“Eagle Creek fire grows overnight; rescue underway for hikers ……/eagle_creek_fire_grows_overnight_hikers_still_trapped.html
3 days ago – Gallery: Hikers trapped by Eagle Creek fire reunited with friends and family … trailhead, after a fire broke out near the popular Columbia River Gorge trail. … of Interstate 84 are being told to immediately leave their homes. … A portion of the Eagle Creek Trail had been closed for weeks due to another fire, the …”

“Ash covers Oregon cities, wildfire smoke chokes West | The Columbian…/interstate-84-remains-closed-due-to-eagle-creek-fire/
13 hours ago – The Eagle Creek fire has been burning in the Columbia River Gorge since Sept. … to warn residents on the Oregon side of the river to leave their homes. … 84 was closed in both directions because of thick smoke and falling ash and … People living in about 700 homes in and around the Columbia River …”
It is not just here locally, but across the world, too:
“As many as 37,000 residents have been forced to leave their homes and are … because of wildfires in 2003, when more than 50,000 people were … B.C. wildfire resources ‘stretched’ as around 37,000 residents forced to … › News › Canada”
“Up to 40,000 people face being told to leave their homes as 34 high ……/40000-people-told-to-evacuate-grenfell-tower-fire/
Jun 26, 2017 – UP to 40000 people face being told to leave their homes over fire safety …”

Would you be prepared for a natural disaster?, an earthquake, a fire, a flood, a tornado? What would you take at a moment’s notice – besides your family and pets? Is “it” easily accessible to grab and go? Is “it” packed away somewhere?

Perhaps you have “it” in a safe so if you have to go, you don’t have to worry about it while you are gone? Perhaps “it” is in a storage unit somewhere that is not in danger, or burnt_gun-safe-300x225 9 Myths about Gun Safe Fire Ratings

Perhaps the storage unit is in danger, but you and your family are not?

When your health is on the line, do you even think about “it”, or have you prepared ahead of time so you won’t have to worry about “it” when emergencies do arise. Disasters are never comfortable to think about, but you have precious memories that need to be cared for . Now is the time to prepare and plan ahead to protect what you have, so you can share it with many generations of descendants. Pass along to them the ways in which they can be protected. So many documents, photos, letters, and items have been lost to fires and flooding because of no protection or little protection or of not understanding how to protect them. Now is the time to learn all you can, in an affordable and manageable way to protect your family treasures. You can contact your local genealogical society, museum, archival center, library or even search on-line for ways to best protect the items you have.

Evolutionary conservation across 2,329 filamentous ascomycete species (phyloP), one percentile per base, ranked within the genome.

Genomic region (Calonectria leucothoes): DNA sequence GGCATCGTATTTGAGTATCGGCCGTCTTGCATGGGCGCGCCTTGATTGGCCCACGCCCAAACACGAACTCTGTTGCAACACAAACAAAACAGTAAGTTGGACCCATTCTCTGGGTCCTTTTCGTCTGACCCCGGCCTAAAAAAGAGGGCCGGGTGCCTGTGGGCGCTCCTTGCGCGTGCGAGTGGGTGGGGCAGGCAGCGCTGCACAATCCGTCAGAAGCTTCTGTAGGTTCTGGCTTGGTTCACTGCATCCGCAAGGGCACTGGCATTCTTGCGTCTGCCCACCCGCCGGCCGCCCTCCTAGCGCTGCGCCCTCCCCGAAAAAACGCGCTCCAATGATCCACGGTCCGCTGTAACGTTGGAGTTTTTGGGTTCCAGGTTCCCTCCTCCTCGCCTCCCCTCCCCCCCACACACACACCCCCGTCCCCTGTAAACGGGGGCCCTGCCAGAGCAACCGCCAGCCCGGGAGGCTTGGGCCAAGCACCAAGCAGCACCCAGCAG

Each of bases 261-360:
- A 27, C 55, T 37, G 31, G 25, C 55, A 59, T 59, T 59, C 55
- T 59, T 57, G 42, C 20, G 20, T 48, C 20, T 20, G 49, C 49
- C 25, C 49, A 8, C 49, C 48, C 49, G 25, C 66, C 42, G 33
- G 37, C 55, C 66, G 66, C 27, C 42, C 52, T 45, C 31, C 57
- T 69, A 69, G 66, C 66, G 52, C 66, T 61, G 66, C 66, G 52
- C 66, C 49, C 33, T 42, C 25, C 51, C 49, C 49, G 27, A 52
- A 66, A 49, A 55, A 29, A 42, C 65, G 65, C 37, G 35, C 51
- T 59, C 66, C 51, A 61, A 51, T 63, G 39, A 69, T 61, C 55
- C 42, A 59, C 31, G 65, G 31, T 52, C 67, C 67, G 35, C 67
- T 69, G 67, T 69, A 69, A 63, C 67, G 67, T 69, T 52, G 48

Air Quality is important too:

Continue reading

No mail today, because no ‘thing’ will last forever.


rusty-old-mailboxThis rusty ol’ mailbox has definitely seen better days.  I remember driving by it on vacations, in those days of when I was much younger than I am today.

Snail  mail as it is called today, is becoming a thing of the past, like the Pony Express riders.  There will still be packages to deliver and rush documents, but the art of writing a letter is overtaken by Snaps, Tweets, Texts and sometimes email.  Email, I have heard, seems to be used less and less by the younger generations, so it will also be a thing of the past.

Where are those Snaps with a 24 hour life expectancy? or, The Tweets that the world can see? The texts could be saved and printed, but will anyone take the time to do that and would it make any sense to someone else 20 years from now, or even to ourselves?

Email has a better chance, but unless the printout is preserved with both sides of the conversation, will it make sense at all?

What are we leaving our future generations to learn about us? All those digital photos we take, will there be a machine to read them? Does anyone use 3.5 floppy’s or have a reader in today’s laptops or notebooks, notepads, Surface’s? Does anyone have the old computers with a drive to use it with or a monitor that can display it for us?

Now is the time to create some photo-journals, or journals for our children and children’s children to be able to read. Perhaps the journals you keep will document something in history -current events to us- that is only assumed to be recorded in time, but yours is the vital piece to tell others about it.

Thank you to: Big Map Blog for the use of the photo of the Pony Express Route.